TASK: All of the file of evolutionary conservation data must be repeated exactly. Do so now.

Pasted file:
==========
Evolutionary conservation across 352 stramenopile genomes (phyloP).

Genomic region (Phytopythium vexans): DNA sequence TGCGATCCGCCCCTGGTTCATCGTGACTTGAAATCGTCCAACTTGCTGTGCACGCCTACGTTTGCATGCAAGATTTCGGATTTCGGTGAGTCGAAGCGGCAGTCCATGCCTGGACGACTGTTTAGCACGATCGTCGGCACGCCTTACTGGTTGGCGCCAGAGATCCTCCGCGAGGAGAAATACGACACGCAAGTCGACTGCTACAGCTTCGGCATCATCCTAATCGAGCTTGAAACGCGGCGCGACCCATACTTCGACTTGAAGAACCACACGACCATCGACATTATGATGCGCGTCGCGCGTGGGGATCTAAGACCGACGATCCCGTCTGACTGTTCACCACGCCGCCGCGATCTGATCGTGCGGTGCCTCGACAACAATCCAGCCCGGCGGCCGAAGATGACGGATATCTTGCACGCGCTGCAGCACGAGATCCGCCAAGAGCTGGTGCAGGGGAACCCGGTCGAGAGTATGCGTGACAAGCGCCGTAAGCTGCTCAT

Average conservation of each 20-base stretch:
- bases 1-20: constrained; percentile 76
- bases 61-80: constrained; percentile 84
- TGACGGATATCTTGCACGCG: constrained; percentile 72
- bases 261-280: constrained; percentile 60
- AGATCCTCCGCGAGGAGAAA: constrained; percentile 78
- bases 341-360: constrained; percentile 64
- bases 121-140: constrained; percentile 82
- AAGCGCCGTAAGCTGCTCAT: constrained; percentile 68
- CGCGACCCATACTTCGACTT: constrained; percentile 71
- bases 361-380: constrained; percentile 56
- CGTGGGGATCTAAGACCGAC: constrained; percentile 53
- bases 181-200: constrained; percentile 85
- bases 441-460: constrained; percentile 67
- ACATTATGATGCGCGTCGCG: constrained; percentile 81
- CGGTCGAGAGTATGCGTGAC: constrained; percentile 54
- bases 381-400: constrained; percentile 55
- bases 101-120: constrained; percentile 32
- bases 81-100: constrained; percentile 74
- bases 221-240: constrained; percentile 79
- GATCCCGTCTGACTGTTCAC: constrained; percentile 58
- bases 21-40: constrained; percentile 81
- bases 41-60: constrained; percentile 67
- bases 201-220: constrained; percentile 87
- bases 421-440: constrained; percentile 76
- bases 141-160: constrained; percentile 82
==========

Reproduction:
Evolutionary conservation across 352 stramenopile genomes (phyloP).

Genomic region (Phytopythium vexans): DNA sequence TGCGATCCGCCCCTGGTTCATCGTGACTTGAAATCGTCCAACTTGCTGTGCACGCCTACGTTTGCATGCAAGATTTCGGATTTCGGTGAGTCGAAGCGGCAGTCCATGCCTGGACGACTGTTTAGCACGATCGTCGGCACGCCTTACTGGTTGGCGCCAGAGATCCTCCGCGAGGAGAAATACGACACGCAAGTCGACTGCTACAGCTTCGGCATCATCCTAATCGAGCTTGAAACGCGGCGCGACCCATACTTCGACTTGAAGAACCACACGACCATCGACATTATGATGCGCGTCGCGCGTGGGGATCTAAGACCGACGATCCCGTCTGACTGTTCACCACGCCGCCGCGATCTGATCGTGCGGTGCCTCGACAACAATCCAGCCCGGCGGCCGAAGATGACGGATATCTTGCACGCGCTGCAGCACGAGATCCGCCAAGAGCTGGTGCAGGGGAACCCGGTCGAGAGTATGCGTGACAAGCGCCGTAAGCTGCTCAT

Average conservation of each 20-base stretch:
- bases 1-20: constrained; percentile 76
- bases 61-80: constrained; percentile 84
- TGACGGATATCTTGCACGCG: constrained; percentile 72
- bases 261-280: constrained; percentile 60
- AGATCCTCCGCGAGGAGAAA: constrained; percentile 78
- bases 341-360: constrained; percentile 64
- bases 121-140: constrained; percentile 82
- AAGCGCCGTAAGCTGCTCAT: constrained; percentile 68
- CGCGACCCATACTTCGACTT: constrained; percentile 71
- bases 361-380: constrained; percentile 56
- CGTGGGGATCTAAGACCGAC: constrained; percentile 53
- bases 181-200: constrained; percentile 85
- bases 441-460: constrained; percentile 67
- ACATTATGATGCGCGTCGCG: constrained; percentile 81
- CGGTCGAGAGTATGCGTGAC: constrained; percentile 54
- bases 381-400: constrained; percentile 55
- bases 101-120: constrained; percentile 32
- bases 81-100: constrained; percentile 74
- bases 221-240: constrained; percentile 79
- GATCCCGTCTGACTGTTCAC: constrained; percentile 58
- bases 21-40: constrained; percentile 81
- bases 41-60: constrained; percentile 67
- bases 201-220: constrained; percentile 87
- bases 421-440: constrained; percentile 76
- bases 141-160: constrained; percentile 82